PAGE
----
The first TREX's (Prescribed Fire Training Exchanges) in California has been announced and more will be added to this page in the future. See attached flyers for more information, contact points, and how to apply.Read More
The University of California, Center for Fire Research and Outreach has put together a great list of resources for before, during, and after a wildfire event. We hope these will be of help to anyone who is concerned with a future wildfire risk or to those who have been affected by the fire events.Read More
Two related studies in the Sierra Nevada are showing the connection between restoring fire and a more resilient watershed. Read more about fire, healthy forests, and water in the below briefs:Read More
University of California Agriculture and Natural Resources (UCANR) has a new UC peer-reviewed publication on what private forest landowners can do after a wildfire. This guide explains fire effects, post-fire management concerns, and has numerous resources to assist you with your fire recovery.
Overall, the results of this study add support to the existing theory that diverse fire increases biodiversity in certain ecosystems. Specifically, this study showed that higher diversity of fire severity patterns within a fire lead to more bird diversity, especially in the fire prone semi-arid forests of the Sierra Nevada.Read More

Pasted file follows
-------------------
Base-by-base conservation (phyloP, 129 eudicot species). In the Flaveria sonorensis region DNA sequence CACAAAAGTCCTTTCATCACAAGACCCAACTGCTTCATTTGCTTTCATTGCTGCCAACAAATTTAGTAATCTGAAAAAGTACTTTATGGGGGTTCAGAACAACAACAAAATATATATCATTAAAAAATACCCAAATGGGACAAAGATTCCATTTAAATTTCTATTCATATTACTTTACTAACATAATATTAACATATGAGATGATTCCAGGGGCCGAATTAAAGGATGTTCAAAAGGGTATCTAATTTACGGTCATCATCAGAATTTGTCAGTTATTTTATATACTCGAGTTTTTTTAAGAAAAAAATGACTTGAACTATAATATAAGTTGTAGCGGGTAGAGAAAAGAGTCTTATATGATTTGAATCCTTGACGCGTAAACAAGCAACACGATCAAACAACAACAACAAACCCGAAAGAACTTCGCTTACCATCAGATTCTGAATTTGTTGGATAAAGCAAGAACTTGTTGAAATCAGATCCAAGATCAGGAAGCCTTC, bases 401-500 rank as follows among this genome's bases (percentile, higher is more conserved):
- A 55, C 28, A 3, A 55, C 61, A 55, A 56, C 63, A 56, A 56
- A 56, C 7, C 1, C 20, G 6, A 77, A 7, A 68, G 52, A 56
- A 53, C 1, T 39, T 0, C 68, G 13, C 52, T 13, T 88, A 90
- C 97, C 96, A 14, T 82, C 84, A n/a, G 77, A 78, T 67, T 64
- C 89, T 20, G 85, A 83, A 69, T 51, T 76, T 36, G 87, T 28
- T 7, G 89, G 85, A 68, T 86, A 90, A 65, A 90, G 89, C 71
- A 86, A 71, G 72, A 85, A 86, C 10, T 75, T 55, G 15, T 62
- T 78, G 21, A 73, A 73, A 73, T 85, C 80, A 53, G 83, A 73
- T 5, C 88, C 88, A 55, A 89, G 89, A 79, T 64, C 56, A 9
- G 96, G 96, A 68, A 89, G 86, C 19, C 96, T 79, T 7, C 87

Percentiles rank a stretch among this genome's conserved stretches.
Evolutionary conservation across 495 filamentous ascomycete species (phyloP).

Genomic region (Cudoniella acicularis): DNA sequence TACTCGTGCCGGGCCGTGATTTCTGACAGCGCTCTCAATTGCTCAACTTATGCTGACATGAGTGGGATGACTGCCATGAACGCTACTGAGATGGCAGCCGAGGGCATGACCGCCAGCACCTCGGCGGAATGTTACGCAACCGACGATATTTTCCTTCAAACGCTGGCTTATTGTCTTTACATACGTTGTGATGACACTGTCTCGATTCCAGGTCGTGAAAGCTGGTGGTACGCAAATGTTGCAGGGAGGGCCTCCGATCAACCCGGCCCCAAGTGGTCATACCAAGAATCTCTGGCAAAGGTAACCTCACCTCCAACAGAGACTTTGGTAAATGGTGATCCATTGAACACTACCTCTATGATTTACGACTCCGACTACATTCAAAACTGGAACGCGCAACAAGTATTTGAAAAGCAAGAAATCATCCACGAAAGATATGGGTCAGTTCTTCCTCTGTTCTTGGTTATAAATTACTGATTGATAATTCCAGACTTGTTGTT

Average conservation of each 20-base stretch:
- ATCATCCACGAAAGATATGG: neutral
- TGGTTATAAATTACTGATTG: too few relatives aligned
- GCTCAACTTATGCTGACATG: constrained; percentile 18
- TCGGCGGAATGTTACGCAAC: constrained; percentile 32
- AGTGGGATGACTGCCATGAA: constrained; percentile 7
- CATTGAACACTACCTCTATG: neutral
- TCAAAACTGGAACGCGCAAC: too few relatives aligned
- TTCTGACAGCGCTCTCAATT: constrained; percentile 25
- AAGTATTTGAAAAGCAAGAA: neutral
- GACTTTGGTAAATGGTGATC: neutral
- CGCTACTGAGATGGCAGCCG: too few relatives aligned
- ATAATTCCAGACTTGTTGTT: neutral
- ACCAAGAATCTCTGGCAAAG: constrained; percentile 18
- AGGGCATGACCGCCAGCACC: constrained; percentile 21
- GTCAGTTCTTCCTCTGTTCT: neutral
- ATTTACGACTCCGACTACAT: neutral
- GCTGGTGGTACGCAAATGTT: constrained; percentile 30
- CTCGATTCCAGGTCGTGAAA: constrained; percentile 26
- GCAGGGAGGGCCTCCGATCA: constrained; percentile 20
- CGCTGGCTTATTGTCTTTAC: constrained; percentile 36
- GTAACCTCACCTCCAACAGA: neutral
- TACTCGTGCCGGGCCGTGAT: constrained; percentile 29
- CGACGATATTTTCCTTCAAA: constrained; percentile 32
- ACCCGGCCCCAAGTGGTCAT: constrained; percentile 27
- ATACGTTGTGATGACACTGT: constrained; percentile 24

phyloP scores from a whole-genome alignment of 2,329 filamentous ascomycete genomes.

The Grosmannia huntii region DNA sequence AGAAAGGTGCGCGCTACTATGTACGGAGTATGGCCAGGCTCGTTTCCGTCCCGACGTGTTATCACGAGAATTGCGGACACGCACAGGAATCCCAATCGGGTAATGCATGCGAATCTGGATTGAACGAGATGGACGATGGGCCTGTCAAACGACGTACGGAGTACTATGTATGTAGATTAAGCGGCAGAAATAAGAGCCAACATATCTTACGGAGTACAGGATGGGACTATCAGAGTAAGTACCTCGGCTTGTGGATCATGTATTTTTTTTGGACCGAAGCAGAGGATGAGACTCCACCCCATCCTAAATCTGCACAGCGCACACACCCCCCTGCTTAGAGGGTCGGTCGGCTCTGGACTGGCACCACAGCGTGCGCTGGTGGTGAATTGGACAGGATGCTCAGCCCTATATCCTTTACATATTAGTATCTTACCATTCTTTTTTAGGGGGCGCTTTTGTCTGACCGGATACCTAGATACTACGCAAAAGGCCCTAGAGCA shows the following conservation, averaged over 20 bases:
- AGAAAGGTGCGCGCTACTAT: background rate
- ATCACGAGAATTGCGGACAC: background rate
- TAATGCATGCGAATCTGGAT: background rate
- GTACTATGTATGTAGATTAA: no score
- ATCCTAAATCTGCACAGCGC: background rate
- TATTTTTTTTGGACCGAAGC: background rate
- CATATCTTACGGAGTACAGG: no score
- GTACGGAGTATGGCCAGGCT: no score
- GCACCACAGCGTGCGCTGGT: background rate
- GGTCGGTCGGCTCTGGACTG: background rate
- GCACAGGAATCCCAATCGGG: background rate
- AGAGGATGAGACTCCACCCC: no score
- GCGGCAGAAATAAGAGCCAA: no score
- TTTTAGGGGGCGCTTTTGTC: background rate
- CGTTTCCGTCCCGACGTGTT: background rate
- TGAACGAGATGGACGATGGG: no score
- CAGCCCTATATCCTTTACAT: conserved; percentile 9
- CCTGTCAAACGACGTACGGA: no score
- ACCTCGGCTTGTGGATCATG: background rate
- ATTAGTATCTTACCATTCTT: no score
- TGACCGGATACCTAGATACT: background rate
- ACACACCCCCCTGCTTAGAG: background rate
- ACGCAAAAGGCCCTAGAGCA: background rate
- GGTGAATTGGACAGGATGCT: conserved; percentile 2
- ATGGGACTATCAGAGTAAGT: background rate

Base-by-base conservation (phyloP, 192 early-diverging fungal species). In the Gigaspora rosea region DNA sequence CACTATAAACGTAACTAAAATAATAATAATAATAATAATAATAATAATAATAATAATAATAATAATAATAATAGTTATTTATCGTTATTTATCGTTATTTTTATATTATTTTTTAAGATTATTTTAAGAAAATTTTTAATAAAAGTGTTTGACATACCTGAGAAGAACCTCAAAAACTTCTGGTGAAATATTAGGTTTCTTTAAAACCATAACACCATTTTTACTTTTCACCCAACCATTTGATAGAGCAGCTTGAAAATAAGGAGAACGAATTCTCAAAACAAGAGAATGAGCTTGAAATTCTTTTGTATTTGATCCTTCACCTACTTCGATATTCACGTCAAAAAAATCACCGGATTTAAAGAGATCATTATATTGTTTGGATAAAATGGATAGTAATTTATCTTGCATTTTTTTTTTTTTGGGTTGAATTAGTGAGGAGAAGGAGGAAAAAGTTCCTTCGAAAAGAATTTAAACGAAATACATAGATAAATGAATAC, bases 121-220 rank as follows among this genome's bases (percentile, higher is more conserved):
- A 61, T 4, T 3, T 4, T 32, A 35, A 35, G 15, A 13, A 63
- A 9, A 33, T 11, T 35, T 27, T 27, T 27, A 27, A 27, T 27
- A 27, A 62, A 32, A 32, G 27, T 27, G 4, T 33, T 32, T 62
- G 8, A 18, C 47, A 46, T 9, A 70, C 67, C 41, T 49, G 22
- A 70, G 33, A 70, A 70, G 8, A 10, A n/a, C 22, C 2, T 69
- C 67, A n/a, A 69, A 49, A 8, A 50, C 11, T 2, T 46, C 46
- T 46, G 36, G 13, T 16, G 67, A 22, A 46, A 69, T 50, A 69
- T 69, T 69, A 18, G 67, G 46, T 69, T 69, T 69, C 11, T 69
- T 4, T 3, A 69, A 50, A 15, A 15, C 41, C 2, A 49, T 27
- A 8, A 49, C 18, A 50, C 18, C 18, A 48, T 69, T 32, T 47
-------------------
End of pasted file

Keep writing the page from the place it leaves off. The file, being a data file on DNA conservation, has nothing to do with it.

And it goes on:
These research bibliographies databases cover topics relevant to the central and southern California and other Mediterranean ecosystems worldwide. The master bibliography has over 25,000 references as of December 2015.
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This region has over a hundred research briefs. The below are publication lists of all Central and Southern California region-related briefs. They include the title of each brief with the original reference (i.e. a journal article citation).Read More
In northern, southern, coastal, and interior California, examples exist of paired sibling Arctostaphylos subspecies exhibiting two alternate life strategies for surviving disturbance: resprouting and obligate seeding. This is a wonderful opportunity to observe how natural selection might favor one life strategy type over another, particularly in “an era of rapid climate change."Read More
Research brief based on:
Abella, S.R., L.P. Chiquoine, E.C. Engel, K.E. Kleinick, F.S. Edwards. 2015. Enhancing quality of desert tortoise habitat: augmenting native forage and cover plants. Journal of Fish and Management 6: 278-289. doi: 10.3996/022015-JFWM-013